KRAS mutational status assessment in patients with metastatic colorectal cancer: are the clinical implications so clear?

Department of Medical Oncology, University Hospital, Lille, France.
European Journal of Cancer Care (Impact Factor: 1.31). 08/2009; 19(2):167-71. DOI: 10.1111/j.1365-2354.2009.01134.x
Source: PubMed

ABSTRACT The CRYSTAL study demonstrated an advantage in terms of objective response and progression-free survival for the FOLFIRI-cetuximab combination compared with first-line FOLFIRI for patients with metastatic colorectal cancer. The results of an ancillary biological study with screening for a KRAS gene mutation in 540 patients were reported at the 2008 American Society of Clinical Oncology congress. The analysis confirmed the value of adding cetuximab only in the absence of KRAS mutation. These results led to recommend restriction of the use of cetuximab in Europe to patients with a tumour bearing wild-type KRAS. How should this apparent simplification be integrated into clinical practice? The FOLFIRI-cetuximab combination is certainly a useful supplementary first-line option although its place in relation to other high-dose regimens (high-dose FOLFIRI, FOLFOXIRI or FOLFOX-7), conventional chemotherapy plus bevacizumab, or even a fluoropyrimidine alone in the case of unresectable metastases, has yet to be specified. For subsequent lines, no study has prospectively assessed the value of the chemotherapy--anti-epidermal growth factor receptor combination as a function of KRAS status. Should the absence of objective response constantly observed in retrospective analyses in patients with a tumour presenting a KRAS mutation definitively exclude these patients while stable disease (and potentially a slight gain in survival) may be obtained?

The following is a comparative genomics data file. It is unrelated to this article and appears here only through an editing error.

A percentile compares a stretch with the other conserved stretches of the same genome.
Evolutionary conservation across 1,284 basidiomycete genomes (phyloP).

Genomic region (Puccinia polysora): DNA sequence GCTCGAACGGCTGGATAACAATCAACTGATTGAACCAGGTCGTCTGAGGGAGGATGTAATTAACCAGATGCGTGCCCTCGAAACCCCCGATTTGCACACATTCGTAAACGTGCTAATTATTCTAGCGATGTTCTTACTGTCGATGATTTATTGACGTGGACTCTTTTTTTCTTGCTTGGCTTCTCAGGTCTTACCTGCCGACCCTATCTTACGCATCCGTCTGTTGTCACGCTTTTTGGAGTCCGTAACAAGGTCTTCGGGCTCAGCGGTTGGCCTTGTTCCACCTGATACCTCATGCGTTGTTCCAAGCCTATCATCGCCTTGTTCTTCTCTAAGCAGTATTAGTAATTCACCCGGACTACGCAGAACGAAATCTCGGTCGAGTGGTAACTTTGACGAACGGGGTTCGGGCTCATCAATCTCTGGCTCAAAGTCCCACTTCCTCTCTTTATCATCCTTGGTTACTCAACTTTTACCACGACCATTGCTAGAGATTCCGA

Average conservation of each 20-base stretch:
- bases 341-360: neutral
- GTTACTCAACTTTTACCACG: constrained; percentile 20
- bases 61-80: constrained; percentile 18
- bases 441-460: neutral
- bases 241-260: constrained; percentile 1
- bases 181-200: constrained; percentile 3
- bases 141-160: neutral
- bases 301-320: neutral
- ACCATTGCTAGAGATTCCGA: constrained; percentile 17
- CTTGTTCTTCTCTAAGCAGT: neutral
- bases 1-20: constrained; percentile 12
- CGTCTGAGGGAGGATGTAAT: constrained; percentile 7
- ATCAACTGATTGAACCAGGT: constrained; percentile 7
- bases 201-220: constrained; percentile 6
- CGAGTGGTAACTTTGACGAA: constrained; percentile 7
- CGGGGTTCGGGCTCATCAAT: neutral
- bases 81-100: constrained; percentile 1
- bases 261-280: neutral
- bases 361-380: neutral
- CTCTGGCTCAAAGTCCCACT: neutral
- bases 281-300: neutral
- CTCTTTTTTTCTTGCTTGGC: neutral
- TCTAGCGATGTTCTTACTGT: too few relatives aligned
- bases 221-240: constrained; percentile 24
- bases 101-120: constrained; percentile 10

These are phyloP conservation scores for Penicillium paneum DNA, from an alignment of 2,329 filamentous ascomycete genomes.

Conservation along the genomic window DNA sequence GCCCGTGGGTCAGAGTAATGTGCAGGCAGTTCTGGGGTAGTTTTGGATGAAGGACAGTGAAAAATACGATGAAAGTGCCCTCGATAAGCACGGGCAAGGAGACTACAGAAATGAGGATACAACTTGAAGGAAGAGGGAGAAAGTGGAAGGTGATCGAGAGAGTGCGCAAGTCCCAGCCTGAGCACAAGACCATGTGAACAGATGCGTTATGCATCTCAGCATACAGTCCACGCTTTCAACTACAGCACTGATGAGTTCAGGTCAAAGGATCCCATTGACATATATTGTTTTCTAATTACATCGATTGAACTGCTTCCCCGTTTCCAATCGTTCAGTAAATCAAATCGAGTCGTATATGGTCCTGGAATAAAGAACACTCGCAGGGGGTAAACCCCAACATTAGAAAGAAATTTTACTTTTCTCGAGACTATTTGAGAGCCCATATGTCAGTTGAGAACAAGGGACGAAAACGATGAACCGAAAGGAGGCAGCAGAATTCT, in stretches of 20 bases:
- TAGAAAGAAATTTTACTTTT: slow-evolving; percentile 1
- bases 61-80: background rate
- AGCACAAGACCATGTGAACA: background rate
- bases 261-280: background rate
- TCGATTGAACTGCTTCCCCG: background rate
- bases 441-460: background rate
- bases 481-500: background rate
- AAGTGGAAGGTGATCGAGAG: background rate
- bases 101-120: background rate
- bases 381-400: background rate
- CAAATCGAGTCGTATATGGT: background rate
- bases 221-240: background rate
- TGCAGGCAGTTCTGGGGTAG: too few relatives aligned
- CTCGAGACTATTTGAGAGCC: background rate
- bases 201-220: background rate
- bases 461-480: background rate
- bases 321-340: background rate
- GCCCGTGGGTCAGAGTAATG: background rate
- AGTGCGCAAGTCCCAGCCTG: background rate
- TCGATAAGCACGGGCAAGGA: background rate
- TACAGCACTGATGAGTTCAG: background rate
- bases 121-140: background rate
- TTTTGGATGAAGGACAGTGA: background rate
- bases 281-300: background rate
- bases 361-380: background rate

1 Bookmark
  • [Show abstract] [Hide abstract]
    ABSTRACT: The KRAS oncogene has been extensively studied for more than three decades, however, it is only recently that it attained a central role in the clinical decision-making process for the practicing oncologist. Recently, based on retrospective analyses of large randomized clinical trials, the use of anti-epidermal growth factor (EGFR) monoclonal antibodies, cetuximab and panitumumab, was restricted to patients with metastatic colorectal cancer that carry the "wild-type"KRAS genotype. Challenges remain in the laboratory implementation of KRAS mutational testing and the clinical application of the test for treatment planning. This review attempts to offer a global view of KRAS biology, its functional role in cell signaling, mechanisms of resistance to anti-EGFR agents and its predictive potential in metastatic colorectal cancer. We also survey the growing list of candidate biomarkers that may shortly supplement KRAS in routine clinical patient stratification. Finally, we discuss practical aspects of KRAS testing that may be useful for those involved in mutational screening in their centers. This general overview of KRAS for clinical oncology practice aims to assist in data interpretation and offer insight into potential pitfalls of mutational testing. KRAS is a prime example of how translational research can fulfill the promises of personalized medicine for tailoring treatment to match the underlying tumor biology.
    Cancer Treatment Reviews 05/2011; 37(3):221-33. · 6.02 Impact Factor
  • [Show abstract] [Hide abstract]